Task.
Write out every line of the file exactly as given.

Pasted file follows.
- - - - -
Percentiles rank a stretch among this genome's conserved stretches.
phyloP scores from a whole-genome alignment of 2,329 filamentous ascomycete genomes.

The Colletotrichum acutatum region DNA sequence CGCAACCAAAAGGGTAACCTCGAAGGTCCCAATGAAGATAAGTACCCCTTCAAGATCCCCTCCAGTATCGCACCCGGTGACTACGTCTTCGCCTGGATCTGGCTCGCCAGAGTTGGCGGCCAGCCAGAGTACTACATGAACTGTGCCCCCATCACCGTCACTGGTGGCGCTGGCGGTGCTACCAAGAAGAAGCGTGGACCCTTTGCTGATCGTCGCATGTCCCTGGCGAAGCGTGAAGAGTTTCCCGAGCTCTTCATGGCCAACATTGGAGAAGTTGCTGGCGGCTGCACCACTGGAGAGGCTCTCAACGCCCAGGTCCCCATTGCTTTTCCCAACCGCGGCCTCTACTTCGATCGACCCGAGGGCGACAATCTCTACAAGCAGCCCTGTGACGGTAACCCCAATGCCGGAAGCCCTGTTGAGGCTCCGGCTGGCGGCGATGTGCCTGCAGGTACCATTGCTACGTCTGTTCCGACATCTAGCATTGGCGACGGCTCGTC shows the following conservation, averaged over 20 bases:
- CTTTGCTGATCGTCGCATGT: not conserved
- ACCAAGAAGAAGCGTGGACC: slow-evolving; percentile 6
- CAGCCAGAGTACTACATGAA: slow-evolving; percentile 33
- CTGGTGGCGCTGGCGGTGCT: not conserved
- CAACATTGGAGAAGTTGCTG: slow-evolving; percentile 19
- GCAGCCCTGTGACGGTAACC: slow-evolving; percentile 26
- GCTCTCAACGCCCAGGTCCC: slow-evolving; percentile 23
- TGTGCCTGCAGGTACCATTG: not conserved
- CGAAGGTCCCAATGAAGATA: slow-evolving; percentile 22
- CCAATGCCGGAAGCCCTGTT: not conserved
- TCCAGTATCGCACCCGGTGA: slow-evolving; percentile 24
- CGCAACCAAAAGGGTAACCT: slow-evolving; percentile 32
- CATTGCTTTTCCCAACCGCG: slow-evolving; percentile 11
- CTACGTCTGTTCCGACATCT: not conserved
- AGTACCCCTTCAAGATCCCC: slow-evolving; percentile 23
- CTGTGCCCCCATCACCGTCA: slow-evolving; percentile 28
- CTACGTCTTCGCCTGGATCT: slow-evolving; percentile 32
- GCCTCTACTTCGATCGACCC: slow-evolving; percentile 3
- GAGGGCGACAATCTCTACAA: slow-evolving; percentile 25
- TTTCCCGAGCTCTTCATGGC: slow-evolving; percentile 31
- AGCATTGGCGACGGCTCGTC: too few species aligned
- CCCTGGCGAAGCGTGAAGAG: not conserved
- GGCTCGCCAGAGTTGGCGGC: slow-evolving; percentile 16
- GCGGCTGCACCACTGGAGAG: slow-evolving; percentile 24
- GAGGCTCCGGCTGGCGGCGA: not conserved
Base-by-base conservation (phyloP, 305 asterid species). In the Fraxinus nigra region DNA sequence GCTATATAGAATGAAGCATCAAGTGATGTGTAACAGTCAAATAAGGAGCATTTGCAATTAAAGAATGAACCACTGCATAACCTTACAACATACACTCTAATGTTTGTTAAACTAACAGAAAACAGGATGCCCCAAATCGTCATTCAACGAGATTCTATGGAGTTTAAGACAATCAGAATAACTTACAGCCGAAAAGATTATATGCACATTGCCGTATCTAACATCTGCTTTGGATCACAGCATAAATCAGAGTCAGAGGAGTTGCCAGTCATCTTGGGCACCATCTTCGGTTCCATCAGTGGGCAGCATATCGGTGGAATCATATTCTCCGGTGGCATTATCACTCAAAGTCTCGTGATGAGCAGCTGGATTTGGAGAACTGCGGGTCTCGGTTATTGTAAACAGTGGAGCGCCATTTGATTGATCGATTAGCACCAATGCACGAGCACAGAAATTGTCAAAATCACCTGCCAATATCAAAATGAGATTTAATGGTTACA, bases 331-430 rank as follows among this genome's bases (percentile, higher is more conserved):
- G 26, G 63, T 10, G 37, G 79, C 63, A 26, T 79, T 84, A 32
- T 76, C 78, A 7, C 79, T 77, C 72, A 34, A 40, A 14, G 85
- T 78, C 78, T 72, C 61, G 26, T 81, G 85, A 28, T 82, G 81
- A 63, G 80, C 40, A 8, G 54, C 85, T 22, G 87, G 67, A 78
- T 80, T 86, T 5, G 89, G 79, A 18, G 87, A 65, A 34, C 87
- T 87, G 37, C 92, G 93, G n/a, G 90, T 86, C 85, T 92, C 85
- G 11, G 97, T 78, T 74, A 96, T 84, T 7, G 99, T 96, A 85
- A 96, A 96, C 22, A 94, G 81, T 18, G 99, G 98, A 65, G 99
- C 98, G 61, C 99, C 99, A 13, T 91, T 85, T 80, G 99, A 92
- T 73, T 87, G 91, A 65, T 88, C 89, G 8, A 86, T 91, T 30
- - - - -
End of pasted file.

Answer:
Percentiles rank a stretch among this genome's conserved stretches.
phyloP scores from a whole-genome alignment of 2,329 filamentous ascomycete genomes.

The Colletotrichum acutatum region DNA sequence CGCAACCAAAAGGGTAACCTCGAAGGTCCCAATGAAGATAAGTACCCCTTCAAGATCCCCTCCAGTATCGCACCCGGTGACTACGTCTTCGCCTGGATCTGGCTCGCCAGAGTTGGCGGCCAGCCAGAGTACTACATGAACTGTGCCCCCATCACCGTCACTGGTGGCGCTGGCGGTGCTACCAAGAAGAAGCGTGGACCCTTTGCTGATCGTCGCATGTCCCTGGCGAAGCGTGAAGAGTTTCCCGAGCTCTTCATGGCCAACATTGGAGAAGTTGCTGGCGGCTGCACCACTGGAGAGGCTCTCAACGCCCAGGTCCCCATTGCTTTTCCCAACCGCGGCCTCTACTTCGATCGACCCGAGGGCGACAATCTCTACAAGCAGCCCTGTGACGGTAACCCCAATGCCGGAAGCCCTGTTGAGGCTCCGGCTGGCGGCGATGTGCCTGCAGGTACCATTGCTACGTCTGTTCCGACATCTAGCATTGGCGACGGCTCGTC shows the following conservation, averaged over 20 bases:
- CTTTGCTGATCGTCGCATGT: not conserved
- ACCAAGAAGAAGCGTGGACC: slow-evolving; percentile 6
- CAGCCAGAGTACTACATGAA: slow-evolving; percentile 33
- CTGGTGGCGCTGGCGGTGCT: not conserved
- CAACATTGGAGAAGTTGCTG: slow-evolving; percentile 19
- GCAGCCCTGTGACGGTAACC: slow-evolving; percentile 26
- GCTCTCAACGCCCAGGTCCC: slow-evolving; percentile 23
- TGTGCCTGCAGGTACCATTG: not conserved
- CGAAGGTCCCAATGAAGATA: slow-evolving; percentile 22
- CCAATGCCGGAAGCCCTGTT: not conserved
- TCCAGTATCGCACCCGGTGA: slow-evolving; percentile 24
- CGCAACCAAAAGGGTAACCT: slow-evolving; percentile 32
- CATTGCTTTTCCCAACCGCG: slow-evolving; percentile 11
- CTACGTCTGTTCCGACATCT: not conserved
- AGTACCCCTTCAAGATCCCC: slow-evolving; percentile 23
- CTGTGCCCCCATCACCGTCA: slow-evolving; percentile 28
- CTACGTCTTCGCCTGGATCT: slow-evolving; percentile 32
- GCCTCTACTTCGATCGACCC: slow-evolving; percentile 3
- GAGGGCGACAATCTCTACAA: slow-evolving; percentile 25
- TTTCCCGAGCTCTTCATGGC: slow-evolving; percentile 31
- AGCATTGGCGACGGCTCGTC: too few species aligned
- CCCTGGCGAAGCGTGAAGAG: not conserved
- GGCTCGCCAGAGTTGGCGGC: slow-evolving; percentile 16
- GCGGCTGCACCACTGGAGAG: slow-evolving; percentile 24
- GAGGCTCCGGCTGGCGGCGA: not conserved
Base-by-base conservation (phyloP, 305 asterid species). In the Fraxinus nigra region DNA sequence GCTATATAGAATGAAGCATCAAGTGATGTGTAACAGTCAAATAAGGAGCATTTGCAATTAAAGAATGAACCACTGCATAACCTTACAACATACACTCTAATGTTTGTTAAACTAACAGAAAACAGGATGCCCCAAATCGTCATTCAACGAGATTCTATGGAGTTTAAGACAATCAGAATAACTTACAGCCGAAAAGATTATATGCACATTGCCGTATCTAACATCTGCTTTGGATCACAGCATAAATCAGAGTCAGAGGAGTTGCCAGTCATCTTGGGCACCATCTTCGGTTCCATCAGTGGGCAGCATATCGGTGGAATCATATTCTCCGGTGGCATTATCACTCAAAGTCTCGTGATGAGCAGCTGGATTTGGAGAACTGCGGGTCTCGGTTATTGTAAACAGTGGAGCGCCATTTGATTGATCGATTAGCACCAATGCACGAGCACAGAAATTGTCAAAATCACCTGCCAATATCAAAATGAGATTTAATGGTTACA, bases 331-430 rank as follows among this genome's bases (percentile, higher is more conserved):
- G 26, G 63, T 10, G 37, G 79, C 63, A 26, T 79, T 84, A 32
- T 76, C 78, A 7, C 79, T 77, C 72, A 34, A 40, A 14, G 85
- T 78, C 78, T 72, C 61, G 26, T 81, G 85, A 28, T 82, G 81
- A 63, G 80, C 40, A 8, G 54, C 85, T 22, G 87, G 67, A 78
- T 80, T 86, T 5, G 89, G 79, A 18, G 87, A 65, A 34, C 87
- T 87, G 37, C 92, G 93, G n/a, G 90, T 86, C 85, T 92, C 85
- G 11, G 97, T 78, T 74, A 96, T 84, T 7, G 99, T 96, A 85
- A 96, A 96, C 22, A 94, G 81, T 18, G 99, G 98, A 65, G 99
- C 98, G 61, C 99, C 99, A 13, T 91, T 85, T 80, G 99, A 92
- T 73, T 87, G 91, A 65, T 88, C 89, G 8, A 86, T 91, T 30